Let Us Now Praise Noise: A Music Column

Welcome to my new music column, where I discuss all the stuff I’ve been listening to lately.

Spotlights, Seismic: Available October 6, 2017 (Ipecac Recordings)

Married couple Mario and Sarah Quintero are releasing their full length follow up to Tidal this October and I have to give them high praise for taking a doom metal foundation and layering it with beauty. Adding shoegaze pop vocals, keyboards, and Moog to a sludgy, thunderous undercurrent of heavy guitar work, Spotlights creates a truly kick-ass listening experience that will appeal to a wide array of rock fans, but I think particularly to people who remember Smashing Pumpkins at their best. LISTEN

Death Bells, “Something Above” from Standing At The Edge Of The World: Available September 29, 2017 (Funeral Party/Burning Rose)

Death Bells, formed in Sydney, Australia in 2014, are set to drop their debut album following the lauded  Roman Candles EPThere’s good reason to be excited for this release, as the first single, “Something Above,” suggests an energetic group creating fantastically rich, dark dream pop. Their songs sound like they come from a bygone era, without simply being a throw-back act. LISTEN

Low Estate, “Masked Illusion” from Covert Cult Of Death: Available October 22, 2017 (The Flenser)

Featuring Dwid Hellion of Integrity on guest vocals, Low Estate’s new single for their forthcoming album is a swirling, punishing, exciting, hunk of blackened noise core. The impression I get from listening to the first two tracks (the other being “The Rope”) is that the band works on two very distinct levels; the first is a band I would listen to with headphones to immerse myself in the sound, and the second is a band I would want to see live for the pit experience.  LISTEN/WATCH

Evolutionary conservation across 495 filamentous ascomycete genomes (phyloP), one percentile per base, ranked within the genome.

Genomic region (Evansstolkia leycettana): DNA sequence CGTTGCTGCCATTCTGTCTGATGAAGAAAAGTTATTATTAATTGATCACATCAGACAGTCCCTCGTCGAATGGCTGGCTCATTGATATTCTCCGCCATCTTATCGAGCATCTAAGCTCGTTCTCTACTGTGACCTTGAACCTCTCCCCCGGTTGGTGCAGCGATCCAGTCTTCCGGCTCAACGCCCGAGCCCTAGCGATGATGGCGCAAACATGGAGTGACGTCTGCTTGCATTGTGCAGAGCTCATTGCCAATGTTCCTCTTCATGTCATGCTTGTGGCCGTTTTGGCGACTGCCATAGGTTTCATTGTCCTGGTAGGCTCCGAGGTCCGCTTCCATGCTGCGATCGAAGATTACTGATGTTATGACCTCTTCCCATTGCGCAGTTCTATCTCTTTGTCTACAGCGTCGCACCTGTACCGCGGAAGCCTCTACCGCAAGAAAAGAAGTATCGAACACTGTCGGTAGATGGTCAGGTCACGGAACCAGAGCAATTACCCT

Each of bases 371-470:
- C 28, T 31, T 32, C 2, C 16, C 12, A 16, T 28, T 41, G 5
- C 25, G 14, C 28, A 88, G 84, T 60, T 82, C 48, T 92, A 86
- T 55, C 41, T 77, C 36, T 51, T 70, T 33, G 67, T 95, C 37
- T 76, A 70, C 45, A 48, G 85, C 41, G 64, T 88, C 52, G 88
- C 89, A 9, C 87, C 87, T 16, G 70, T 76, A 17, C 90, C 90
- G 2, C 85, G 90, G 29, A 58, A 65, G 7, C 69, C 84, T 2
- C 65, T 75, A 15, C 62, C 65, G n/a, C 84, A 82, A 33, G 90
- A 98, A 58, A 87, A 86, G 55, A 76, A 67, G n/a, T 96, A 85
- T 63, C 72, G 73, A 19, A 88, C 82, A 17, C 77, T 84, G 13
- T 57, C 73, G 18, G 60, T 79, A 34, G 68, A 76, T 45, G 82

Usnea, Portals Into Futility: Available now (Relapse Records)

Ah, Portland’s Usnea is right up my alley. Long, sludgy songs, reminiscent of the best of Saint Vitus, but with better production and songwriting that is both cinematic and symphonic. These five tracks stretch over nearly an hour of playtime and while there is a lack of diversity between songs, it serves to create the feel of a cohesive musical statement or an epic tale. I think Portals Into Futility is destined to be a doom metal classic: excellent musicianship, a nice mix of vocal styles, and an eye towards something bigger.




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